have placed them are speaking of a " compromise". The conditions of
this " compromise", so far appearing in the press, are that (1)
Muslims can build a Mosque 10 k.m. away from the Babri Masjid site,
and (2) the Hindu claims on Mosques at Varanasi and Mathura will not
One does not understand whom these proposals are expected to fool.
The present main mosque at Ayodhya is itself barely 1 ½ km from the
Babri Masjid site, and there are other mosques in the town. Any one
who owns land can build a mosque at any distance from the mosque :
so what is the sense of the 10 km restriction?.
Secondly, any change in the religious status of a place of worship
from what it was on 15 August 1947 is barred by an Act of
Parliament, 1991. What the proposed compromise suggests is that this
too is an open issue, which it is not.
Finally, what is forgotten is the heinous crime carried out on 6
December 1992. No talk of compromise has any meaning when the
perpetrators of that outrage walk not only free, but are in control
of the state itself. They must, above all, be first brought to book.
Addressing a packed press conference Prof. Prabhat Patnaik
introduced the distinguished panel of historians (Profs. Irfan
Habib and K.M. Shrimali) and archeologists (Prof. Suraj Bhan,
Supriya Verma, Nadeem Rizvi and Jaya Menon) who had come to discuss
the on-going excavations at the site of the Babri Masjid complex.
Prof. Patnaik referred to the two `alternative' strategies being
talked about by the government - the `negotiated settlement' and the
`legislative solution'. Both in his view are unconstitutional and
would lay down dangerous precedents that violate the rule of law.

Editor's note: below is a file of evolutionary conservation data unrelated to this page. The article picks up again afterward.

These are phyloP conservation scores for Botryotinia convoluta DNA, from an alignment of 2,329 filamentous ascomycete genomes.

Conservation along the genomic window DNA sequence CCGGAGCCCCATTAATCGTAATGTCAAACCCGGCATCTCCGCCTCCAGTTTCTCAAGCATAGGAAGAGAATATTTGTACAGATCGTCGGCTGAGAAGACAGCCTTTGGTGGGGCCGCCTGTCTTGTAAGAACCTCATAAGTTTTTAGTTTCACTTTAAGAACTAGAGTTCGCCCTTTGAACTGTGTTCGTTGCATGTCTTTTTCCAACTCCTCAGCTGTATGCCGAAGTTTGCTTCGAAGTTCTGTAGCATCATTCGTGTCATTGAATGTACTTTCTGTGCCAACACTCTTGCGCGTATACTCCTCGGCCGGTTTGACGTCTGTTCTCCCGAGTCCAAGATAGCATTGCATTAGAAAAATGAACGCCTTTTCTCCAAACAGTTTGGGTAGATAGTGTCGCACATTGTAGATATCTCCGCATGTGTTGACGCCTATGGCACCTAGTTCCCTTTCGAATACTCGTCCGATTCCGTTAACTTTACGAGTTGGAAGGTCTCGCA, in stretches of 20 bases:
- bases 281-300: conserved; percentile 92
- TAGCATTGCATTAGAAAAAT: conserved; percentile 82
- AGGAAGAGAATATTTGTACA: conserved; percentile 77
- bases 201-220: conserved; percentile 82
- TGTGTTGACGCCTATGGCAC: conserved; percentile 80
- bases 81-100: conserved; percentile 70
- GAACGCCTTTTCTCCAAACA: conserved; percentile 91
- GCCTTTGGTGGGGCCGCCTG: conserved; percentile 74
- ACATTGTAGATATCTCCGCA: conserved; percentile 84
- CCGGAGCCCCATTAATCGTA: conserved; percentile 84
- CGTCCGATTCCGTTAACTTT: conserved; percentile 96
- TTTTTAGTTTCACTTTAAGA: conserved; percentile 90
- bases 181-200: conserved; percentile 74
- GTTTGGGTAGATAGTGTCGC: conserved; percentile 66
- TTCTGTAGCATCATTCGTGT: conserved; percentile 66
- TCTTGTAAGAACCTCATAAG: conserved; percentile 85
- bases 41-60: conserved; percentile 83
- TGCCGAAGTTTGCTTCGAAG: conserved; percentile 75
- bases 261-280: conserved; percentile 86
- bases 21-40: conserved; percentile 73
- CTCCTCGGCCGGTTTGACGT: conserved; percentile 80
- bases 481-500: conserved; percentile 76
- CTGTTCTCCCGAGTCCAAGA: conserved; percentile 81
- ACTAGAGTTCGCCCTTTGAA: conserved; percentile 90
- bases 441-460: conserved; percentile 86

Prof. Irfan Habib emphasized that the excavation order to `find out
whether a temple existed or not' was
unscientifically formulated. The on-going excavation reflects this
basic weakness. Archeological finds are not being documented or
evaluated rigorously. He asserted that the excavation, by the
demolition of the entire Babri Masjid complex, has `completed' the
process of demolition which was started by the kar sevaks with the
demolition of the mosque in 1992. The excavation has shown that the
so-called `pillar-bases' and other anomalies referred to by the
Tojo-Vikas team that led to the order to excavate proved unfounded
as nothing of significance was found in the areas indicated by them.
What are being called pillar bases today are brick-bats that are
neither load-bearing nor in any way associated with the tradition of
temple architecture. The broken pillar pieces found are those of the
demolished masjid and have been found in its debris. Further small
animal bones with cut marks and muslim glazed ware suggest
habitation by a meat-eating population. The presence of graves,
which unfortunately are not being measured, the skeletal posture
noted, or documented, makes it an unlikely site for a temple. Taking
of the negotiated settlement and the stipulation that a mosque maybe
constructed outside of a ten km radius from the original site, Prof.
Habib pointed out that the nearest main mosque is only
one-and-a-half kms from the Babri masjid site. The
mendacious `restrictions' on mosques being proposed violate
constitutional provisions and existing parliamentary legislation
concerning the protection of places of worship. Prof. Suraj Bhan
pointed out that computer generated
graphics of the site that have been pusblished in sections of the
media were doctored, incomplete and misleading. He stressed that
finding a temple is not a matter of finding some antiquities of
indefinite age and context. A temple is a structure and there is no
evidence of such a structure in the excavations. Three levels of
flooring have been excavated between which filling containing
material only from Mauryan and Kushan periods is found. All three
levels are mosque floors, (plastered with chunaum and surkhi), the
upper two being of the Babri Masjid and the lowest one of an earlier
smaller mosque, probably of the sultanate period, on which the Babri
masjid was built.
As far as the inscribed slab being talked about is concerned, Prof.
Suraj Bhan, who like all the other archeologists at the conference,
has visited the excavation site and examined the materials and their
locations, said that he observed it to be "lying upside down along
with kankar stones in a deep filling in the pit. The pit seems to
have been filled at the time of the renovation of the Babri in the
The enclosed Press release was issued.